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tion? It was because, in a pre-eminent sense, "his arms were made strong by the hands of the mighty God of Jacob." The human nature had an infinite load to bear, but the Divine was indissolubly united to it. Jehovah the Father smote, but Jehovah the Son was smitten. Supported by his own Deity the Man stands under the stroke of omnipotence, and endures it in the greatness of his strength.

Joseph may, however, be regarded not only as a Type of Jesus himself, but as a Type of the Christian Church, which has often, like its Divine founder, been shot at by human malice and fiendish wrath. Many weapons have been formed against it, but they have not prospered. Although it is now more than eighteen hundred years since Jesus yielded up the ghost, his name is still in the world as ointment poured forth; and, although all conceivable methods have been employed to destroy it, the word of God grows and multiplies. The stone which the builders rejected has become the head of the corner, and sooner shall earth and heaven pass away than a seed cease to serve him in the earth. The Church of Christ, as Leighton observes, "has often been brought to so obscure a pass, that if you can follow her in history it is only by the track of her blood, and if you can see her, it is only by the light of those fires in which her martyrs have been burned." But although the kings of the earth have often taken counsel together, and the people have imagined a vain thing, the purpose of the Lord has not been reversed. The religion of Jesus being of God, it cannot be overthrown. So long as men need salvation shall the name of Jesus be trusted in; one generation after another shall proclaim his

t acts, and sing aloud of his righteousness. Race unto race shall tell, as race unto race has told, that there is none other name given under heaven among men whereby we can be saved. Empires shall rise and fall as they have done in ages past, but the gospel of Jesus Christ shall be held and proved to be that which alone can make nations prosperous or individuals happy. We, with our children and children's children, shall go the way of all the earth, but the blood that was shed on Calvary shall never cease to be remembered. Posterity to latest time shall assemble themselves to eat bread and drink wine in remembrance of Him. Awakened consciences shall be soothed, and dying beds comforted with the doctrine of his atoning sacrifice; infants shall be held up to him in baptism, mourners shall bless his memory, old men shall declare his faithfulness, and a seed shall never cease to serve him. Often as the penitent remembers his sins he shall be gladdened with the tidings of Christ's salvation; often as the needy soul hungers and thirsts after righteousness, shall it be directed unto Him for the bread and the water of life. The gates of hell shall not prevail against his church. There shall ever be ministers at her altars, and communicants at her solemn feasts. Changes which it has not entered into the heart of man to conceive of shall take place in the world, but none of them can render men independent of his salvation. Sinners shall still stand in need of a Saviour, mourners of a comforter, and dying men of immortality. The world at large shall undergo unthought of revolutions, but his gospel shall survive them all. Ancient thrones may be subverted and new dynasties succeed, the glory of old kingdoms may depart and new ones arise in their stead, the tide of innovation may sweep away all the ancient landmarks which our fathers have set, but even on the uttermost bounds of the everlasting hills shall the standard of the cross be planted. "His name shall endure for ever. It shall be continued as long as the sun. Men shall be blessed in Him, and all nations shall call him blessed."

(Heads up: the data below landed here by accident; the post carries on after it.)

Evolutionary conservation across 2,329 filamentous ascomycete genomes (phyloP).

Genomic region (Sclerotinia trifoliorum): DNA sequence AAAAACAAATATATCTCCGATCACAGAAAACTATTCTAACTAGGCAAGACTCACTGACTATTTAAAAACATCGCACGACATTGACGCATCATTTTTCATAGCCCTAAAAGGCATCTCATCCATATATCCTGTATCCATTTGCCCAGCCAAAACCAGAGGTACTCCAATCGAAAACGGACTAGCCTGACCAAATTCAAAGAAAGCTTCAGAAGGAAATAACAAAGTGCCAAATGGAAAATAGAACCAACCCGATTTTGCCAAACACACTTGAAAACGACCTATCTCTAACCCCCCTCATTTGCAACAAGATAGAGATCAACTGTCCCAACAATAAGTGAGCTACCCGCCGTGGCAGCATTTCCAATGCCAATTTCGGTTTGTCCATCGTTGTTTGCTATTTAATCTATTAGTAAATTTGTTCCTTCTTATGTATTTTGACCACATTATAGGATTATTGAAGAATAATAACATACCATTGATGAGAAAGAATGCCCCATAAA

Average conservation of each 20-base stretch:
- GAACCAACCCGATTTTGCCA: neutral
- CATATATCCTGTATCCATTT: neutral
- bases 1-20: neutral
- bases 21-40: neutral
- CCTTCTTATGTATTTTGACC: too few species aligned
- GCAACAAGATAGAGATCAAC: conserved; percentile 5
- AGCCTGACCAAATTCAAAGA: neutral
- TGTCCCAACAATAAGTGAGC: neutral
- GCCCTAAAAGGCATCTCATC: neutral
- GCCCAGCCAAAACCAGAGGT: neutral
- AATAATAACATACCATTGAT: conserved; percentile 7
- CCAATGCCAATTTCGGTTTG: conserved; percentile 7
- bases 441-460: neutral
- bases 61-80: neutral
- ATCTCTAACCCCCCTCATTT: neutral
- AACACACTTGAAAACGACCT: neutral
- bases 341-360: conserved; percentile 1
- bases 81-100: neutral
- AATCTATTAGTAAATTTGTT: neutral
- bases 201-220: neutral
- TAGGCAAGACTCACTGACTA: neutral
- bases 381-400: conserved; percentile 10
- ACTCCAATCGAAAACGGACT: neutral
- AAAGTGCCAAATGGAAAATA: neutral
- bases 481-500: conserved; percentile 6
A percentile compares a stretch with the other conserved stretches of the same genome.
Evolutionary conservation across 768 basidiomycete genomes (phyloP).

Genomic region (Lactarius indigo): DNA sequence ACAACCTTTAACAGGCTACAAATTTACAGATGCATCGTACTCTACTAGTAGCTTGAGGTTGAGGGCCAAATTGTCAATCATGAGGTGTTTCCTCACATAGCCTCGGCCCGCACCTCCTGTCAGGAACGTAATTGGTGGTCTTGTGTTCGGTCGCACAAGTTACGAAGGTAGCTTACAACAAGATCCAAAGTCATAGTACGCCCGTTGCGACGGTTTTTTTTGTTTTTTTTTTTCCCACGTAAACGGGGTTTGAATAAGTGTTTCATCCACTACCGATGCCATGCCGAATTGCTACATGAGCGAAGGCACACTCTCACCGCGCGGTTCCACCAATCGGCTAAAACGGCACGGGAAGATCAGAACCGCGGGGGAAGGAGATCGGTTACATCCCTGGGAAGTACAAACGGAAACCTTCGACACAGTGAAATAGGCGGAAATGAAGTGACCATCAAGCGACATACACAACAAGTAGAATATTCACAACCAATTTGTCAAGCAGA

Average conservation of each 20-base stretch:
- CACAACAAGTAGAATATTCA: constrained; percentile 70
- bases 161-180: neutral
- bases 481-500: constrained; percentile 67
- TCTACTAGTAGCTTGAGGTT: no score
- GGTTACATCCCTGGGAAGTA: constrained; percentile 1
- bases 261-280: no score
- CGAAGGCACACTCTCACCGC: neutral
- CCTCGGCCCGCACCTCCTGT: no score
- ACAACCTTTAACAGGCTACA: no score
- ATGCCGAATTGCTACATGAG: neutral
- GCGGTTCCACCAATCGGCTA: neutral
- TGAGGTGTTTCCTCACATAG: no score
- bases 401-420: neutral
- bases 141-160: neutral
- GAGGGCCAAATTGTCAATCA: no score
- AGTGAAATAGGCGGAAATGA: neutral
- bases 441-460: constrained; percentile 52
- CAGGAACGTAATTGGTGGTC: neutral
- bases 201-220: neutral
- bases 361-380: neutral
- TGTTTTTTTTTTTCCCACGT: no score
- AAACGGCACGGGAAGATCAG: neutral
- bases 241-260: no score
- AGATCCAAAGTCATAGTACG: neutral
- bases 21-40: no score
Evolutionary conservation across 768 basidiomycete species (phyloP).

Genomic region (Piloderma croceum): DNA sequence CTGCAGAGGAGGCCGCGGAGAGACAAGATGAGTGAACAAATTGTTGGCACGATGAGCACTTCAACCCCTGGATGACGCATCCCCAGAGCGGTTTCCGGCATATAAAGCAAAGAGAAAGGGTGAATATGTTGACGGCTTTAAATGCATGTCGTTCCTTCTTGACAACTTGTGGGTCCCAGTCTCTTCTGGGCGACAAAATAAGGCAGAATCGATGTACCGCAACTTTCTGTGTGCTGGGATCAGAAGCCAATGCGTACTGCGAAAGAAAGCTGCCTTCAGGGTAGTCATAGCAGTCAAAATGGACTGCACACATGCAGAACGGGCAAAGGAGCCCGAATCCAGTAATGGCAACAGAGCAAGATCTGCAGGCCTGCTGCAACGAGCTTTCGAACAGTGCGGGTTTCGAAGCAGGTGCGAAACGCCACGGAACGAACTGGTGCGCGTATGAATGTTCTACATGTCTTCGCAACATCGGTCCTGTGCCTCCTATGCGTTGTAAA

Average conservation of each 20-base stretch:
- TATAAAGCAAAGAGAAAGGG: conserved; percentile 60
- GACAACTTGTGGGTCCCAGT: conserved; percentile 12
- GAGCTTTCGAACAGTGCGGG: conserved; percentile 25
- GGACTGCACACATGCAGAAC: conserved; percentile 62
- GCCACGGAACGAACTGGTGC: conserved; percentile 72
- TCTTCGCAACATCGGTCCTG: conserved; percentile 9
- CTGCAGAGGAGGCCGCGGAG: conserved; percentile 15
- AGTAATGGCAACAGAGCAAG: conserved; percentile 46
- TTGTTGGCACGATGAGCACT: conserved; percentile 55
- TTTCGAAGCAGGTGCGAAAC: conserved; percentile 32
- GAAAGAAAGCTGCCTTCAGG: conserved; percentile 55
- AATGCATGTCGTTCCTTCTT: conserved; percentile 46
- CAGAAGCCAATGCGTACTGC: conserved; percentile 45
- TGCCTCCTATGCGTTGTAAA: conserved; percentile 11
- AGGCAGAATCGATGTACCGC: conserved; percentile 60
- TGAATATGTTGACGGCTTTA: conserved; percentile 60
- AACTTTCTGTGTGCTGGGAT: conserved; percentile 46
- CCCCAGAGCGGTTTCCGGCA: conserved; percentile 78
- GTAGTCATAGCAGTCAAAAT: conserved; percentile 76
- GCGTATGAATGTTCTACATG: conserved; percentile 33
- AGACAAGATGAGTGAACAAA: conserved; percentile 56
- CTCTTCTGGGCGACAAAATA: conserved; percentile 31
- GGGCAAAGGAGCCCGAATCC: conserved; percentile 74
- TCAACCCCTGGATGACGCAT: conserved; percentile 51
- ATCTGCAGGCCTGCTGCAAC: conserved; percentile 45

The character of Joseph comes, on the whole, perhaps as near perfection as ever any mere man in this life was able to arrive at. In every condition of life his piety and virtue appear to admirable advantage. As a young man in his father's house, as a slave in Egypt, in prison and in the palace alike, his works praised him highly. His trials were of a different complexion from those of his progenitors; but they were nobly borne, and advantageously improved. He is distinguished from many other eminent saints by theharmonious combination of many diversified excellences. Take almost any other illustrious character, and you will be sure to see in it some one particular point of goodness very prominently developed—so much so, indeed, as to contrast sometimes in a striking manner with imperfections and infirmities. Thus Abraham is remarkable for his faith, Moses for his meekness of spirit, Job for his patience, David for devotional feeling, and St Paul for persevering and ardent zeal. Not, indeed, that they were wanting in many other graces of the spirit, but that each of them is specially distinguished above his fellows by the liveliness of that one characteristic. But it were hard after all to determine positively for what particular exercise of virtue Joseph is most illustrious; for there is scarcely oneexcellence that can be named, the features of which may not be visibly traced in him. Is it piety to God? You may observe its operation from his boyhood even until death. Is it integrity? His conduct in Potiphar's house, as well as in Pharaoh's palace, proves him to have had a conscience void of offence. Is it chastity? So long as the world lasts shall his behaviour be appealed to as the brightest illustration of a young man keeping himself unspotted from the world. Is it forgiveness of wrongs? His noble superiority to vindictive feeling is the best merely human testimony ever borne to the dignity of self-control and the amiableness of mercy. Is it tenderness of heart? Let the tears which he shed in secret, as well as those which he wept over the necks of his brethren, tell that scarcely ever since the world began was there about any ordinary descendant of Adam so fine a union of grace and greatness, of dignity and tenderness. Is it filial affection? Let his care of Jacob alive, and his regard for his memory when dead, be taken as the answer. Is it wisdom as a statesman, equity as a governor, or zeal for the welfare of a great nation with whose interests he was intrusted? The high favour in which he stood with Pharaoh, and the popularity of his administration in Egypt, alike show that his public as well as his private virtue was beyond the reach of suspicion. In short, both as a man and as a Governor, his excellencies appear to have been of the highest order, nor is it easy to say for what particular virtue more than another he is entitled to our admiration. It is this which, perhaps, as much as anything else qualifies him for being regarded as the most appropriate type of our blessed Lord. The more that his character it